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I am trying to simulate the circuit below where I have a behavioral current source whose job is to limit the current to 1m if the current in the circuit exceeds 1m. However, the circuit below doesn't work. What could be causing this problem?

enter image description here

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  • \$\begingroup\$ When solving for an operating point, the solver encounters circular dependence of initial conditions: V(N1, N2) = R1(=1) times V(N1, N2): the matrix of coefficients is singular, LTspice informs you about this fact, and stops. By the way, your expression for B1 (I(amp) = V(volt)) looks quite awkward: you better add .param Rbi=1(Ohm) that would let you write I(amp) = V(volt)/Rbi \$\endgroup\$
    – V.V.T
    Sep 4, 2023 at 14:06
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    \$\begingroup\$ Please, for the love of all good things, don't use IF() statements in SPICE. \$\endgroup\$ Sep 4, 2023 at 15:17
  • \$\begingroup\$ @TimWilliams, what alternative do you propose? \$\endgroup\$ Sep 4, 2023 at 17:44
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    \$\begingroup\$ A continuous function with a small but finite transition band is a much better choice. Consider tanh(x) for example. These can even be built from primitives -- G-sources and diodes for example. (Diodes have a typical voltage drop of some 100s mV, but Vf can be canceled out with a complementary current source and diode against which to reference it; or the input and output voltages can be scaled so that diode Vf is effectively made very small.) \$\endgroup\$ Sep 4, 2023 at 17:48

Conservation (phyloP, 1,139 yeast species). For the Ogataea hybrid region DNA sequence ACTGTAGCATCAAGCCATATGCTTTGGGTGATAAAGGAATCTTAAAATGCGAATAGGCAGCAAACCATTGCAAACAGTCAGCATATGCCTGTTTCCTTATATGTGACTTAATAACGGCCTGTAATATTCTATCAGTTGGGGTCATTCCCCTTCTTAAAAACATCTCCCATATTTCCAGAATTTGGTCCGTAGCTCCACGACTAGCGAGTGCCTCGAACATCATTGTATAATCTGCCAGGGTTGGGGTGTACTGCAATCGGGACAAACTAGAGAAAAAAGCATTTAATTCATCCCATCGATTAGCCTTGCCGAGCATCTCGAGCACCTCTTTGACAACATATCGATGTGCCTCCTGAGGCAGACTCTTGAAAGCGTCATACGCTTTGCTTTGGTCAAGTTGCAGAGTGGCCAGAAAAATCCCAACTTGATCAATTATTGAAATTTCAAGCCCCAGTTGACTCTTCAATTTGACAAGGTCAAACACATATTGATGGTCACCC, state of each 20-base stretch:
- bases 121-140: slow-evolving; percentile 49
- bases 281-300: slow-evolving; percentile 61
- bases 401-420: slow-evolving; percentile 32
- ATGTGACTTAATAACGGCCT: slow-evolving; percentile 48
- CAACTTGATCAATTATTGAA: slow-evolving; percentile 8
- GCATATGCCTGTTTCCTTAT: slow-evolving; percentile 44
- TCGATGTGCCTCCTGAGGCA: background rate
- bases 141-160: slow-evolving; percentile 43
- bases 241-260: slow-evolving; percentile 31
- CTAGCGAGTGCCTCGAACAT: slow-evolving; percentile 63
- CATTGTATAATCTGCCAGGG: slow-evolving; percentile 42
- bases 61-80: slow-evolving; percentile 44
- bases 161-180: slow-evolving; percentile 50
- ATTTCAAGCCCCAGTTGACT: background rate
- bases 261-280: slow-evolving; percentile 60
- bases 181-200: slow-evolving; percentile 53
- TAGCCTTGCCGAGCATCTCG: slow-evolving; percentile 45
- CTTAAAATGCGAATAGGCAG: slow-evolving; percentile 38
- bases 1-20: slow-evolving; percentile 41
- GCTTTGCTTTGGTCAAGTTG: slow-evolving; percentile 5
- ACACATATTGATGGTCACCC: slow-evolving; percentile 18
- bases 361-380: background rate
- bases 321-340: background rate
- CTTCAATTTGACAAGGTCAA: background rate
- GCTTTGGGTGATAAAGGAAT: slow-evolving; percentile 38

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    \$\begingroup\$ Mind, I don't know what your intent was, because your description doesn't match the circuit. A standard way to construct a circuit of such description might be a diode behind an ideal gyrator: instead of clamping voltage at Vf, voltage and current are interchanged thus current is clamped at Vf*gm. \$\endgroup\$ Sep 4, 2023 at 17:50

2 Answers 2

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I don't know why, but if you multiple the second occurrence of V(N1,N2) in the behavioral equation by 0.99999 or 1.0000001 it works (but not if you multiply it by exactly 1).

Added-- the equations look a bit circular. Try replacing the behavioral CS with a fixed CS and paralleling it with an ideal diode.

enter image description here

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  • \$\begingroup\$ this only fixes the simulation error, but the resulting current is not what is expected. \$\endgroup\$ Sep 4, 2023 at 13:52
  • \$\begingroup\$ @V.V.T It would be good if you could provide a complete answer. \$\endgroup\$ Sep 4, 2023 at 15:09
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    \$\begingroup\$ @V.V.T, please do. \$\endgroup\$ Sep 4, 2023 at 15:10
  • \$\begingroup\$ No combination of initial conditions makes the solution consistent for original poster's circuit. It can be seen by inspection. The answer to the question, What could be causing this problem? is my comment to the OP. How to implement the circuit whose job is to limit the current to 1m if the current in the circuit exceeds 1m, is never asked; only stated that the proposed circuit does not work. Seeing that OP and the answerer reached full agreement in their conversation, I deleted comments supposed to prompt OP to the conclusion that the initial circuit is inconsistent in principle. \$\endgroup\$
    – V.V.T
    Sep 4, 2023 at 16:29
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I am back to apologize. Sorry, yesterday was not my best day, and I failed to appreciate the finest occupation joke you kindly shared to our community. All I needed to do was to stop being nerd and, instead, just relax, draw the circuit, run the analysis and enjoy!

curr_lim

Zoomed-in current plot:

zoomin

Thank you, I have a good laugh!

For the visitors arriving at this page via search engines: joking aside, pay attention to @TimWilliams' comments.

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